As an English major, I was taught to write what I know. I use my life as an example on this blog because it's the only life I'm qualified to report on. And I believe in leading by example rather than preaching. However, I do love guest posts, such as the one right before this one by a Maori woman living plastic-free in New Zealand. Hers is a perspective only she is qualified to write.

As for my carbon footprint, yes I care. And ironically, I still make the decision to fly sometimes. The more you read this blog, the more you'll see that I don't claim to be perfect... I'm not even sure what that would look like.

I hope you'll stick around. We have a great group of people here and are constantly learning and challenging ourselves.

BethTerry
BethTerry moderator

Hi mk. I don't know whether the Vitamix pitcher itself has been tested, but the plastic it's made from has been shown to have estrogenic effects. My concern is not for a few uses. I myself used one for a week during my trip. It's the repeated uses and the fact that we are all exposed to a stew of toxic chemicals everyday... from the ingredients in our personal care products to the dashboards of our cars and furniture in our homes. The Vitamix plastic is just one more source of endocrine disrupting chemicals. This petition is not demanding that Vitamix stop producing plastic blenders but asking the company to give its customers a choice. Right now, for people who want a super high speed blender, plastic is the only choice.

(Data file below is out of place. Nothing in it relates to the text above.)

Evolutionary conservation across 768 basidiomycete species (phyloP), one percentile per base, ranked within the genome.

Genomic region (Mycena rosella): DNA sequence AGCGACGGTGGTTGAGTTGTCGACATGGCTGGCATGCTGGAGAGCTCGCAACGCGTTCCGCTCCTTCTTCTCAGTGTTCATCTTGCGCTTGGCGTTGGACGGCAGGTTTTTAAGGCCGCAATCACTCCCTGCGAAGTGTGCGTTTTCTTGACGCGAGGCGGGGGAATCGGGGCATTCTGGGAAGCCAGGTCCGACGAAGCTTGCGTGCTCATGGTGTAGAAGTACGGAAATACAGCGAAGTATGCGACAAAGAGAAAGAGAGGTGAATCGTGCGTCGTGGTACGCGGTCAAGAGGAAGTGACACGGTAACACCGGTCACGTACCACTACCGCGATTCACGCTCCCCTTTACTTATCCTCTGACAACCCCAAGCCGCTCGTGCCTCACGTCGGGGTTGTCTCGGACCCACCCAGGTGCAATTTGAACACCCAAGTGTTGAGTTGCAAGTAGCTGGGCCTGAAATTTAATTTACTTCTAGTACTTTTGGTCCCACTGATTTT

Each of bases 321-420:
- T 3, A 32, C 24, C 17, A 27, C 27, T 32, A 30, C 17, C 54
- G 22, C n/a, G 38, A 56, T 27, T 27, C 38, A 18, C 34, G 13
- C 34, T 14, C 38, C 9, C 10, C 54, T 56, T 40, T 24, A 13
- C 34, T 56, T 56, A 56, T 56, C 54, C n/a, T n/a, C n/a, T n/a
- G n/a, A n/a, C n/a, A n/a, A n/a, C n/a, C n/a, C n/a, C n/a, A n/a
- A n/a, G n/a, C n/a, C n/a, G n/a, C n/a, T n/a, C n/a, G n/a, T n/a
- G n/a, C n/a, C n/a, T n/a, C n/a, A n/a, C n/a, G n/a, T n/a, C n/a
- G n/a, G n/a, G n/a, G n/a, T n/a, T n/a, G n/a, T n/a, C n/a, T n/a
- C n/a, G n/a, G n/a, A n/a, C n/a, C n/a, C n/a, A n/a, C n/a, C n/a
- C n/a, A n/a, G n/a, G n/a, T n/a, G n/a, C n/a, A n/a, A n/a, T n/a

Mycosys
Mycosys

@Caterina  dont worry, it isnt bad for your health

Mycosys
Mycosys

I am just as terrified that anti-nuclear hysteria due to the failure of idiots to properly install and use EARLY, inefficient designs will prevent the installation of new utterly idiot proof super efficient designs that could provide us with energy for the next 500 years with the nuclear 'waste' we already have, leaving us with a waste that is only a hazard for a few hundred, not hundred thousand years - solving both global warming and the need to dispose of current waste safely in one fell swoop, giving us time to produce new, long term solutions and get them online - something which we have now left too late for any other solution.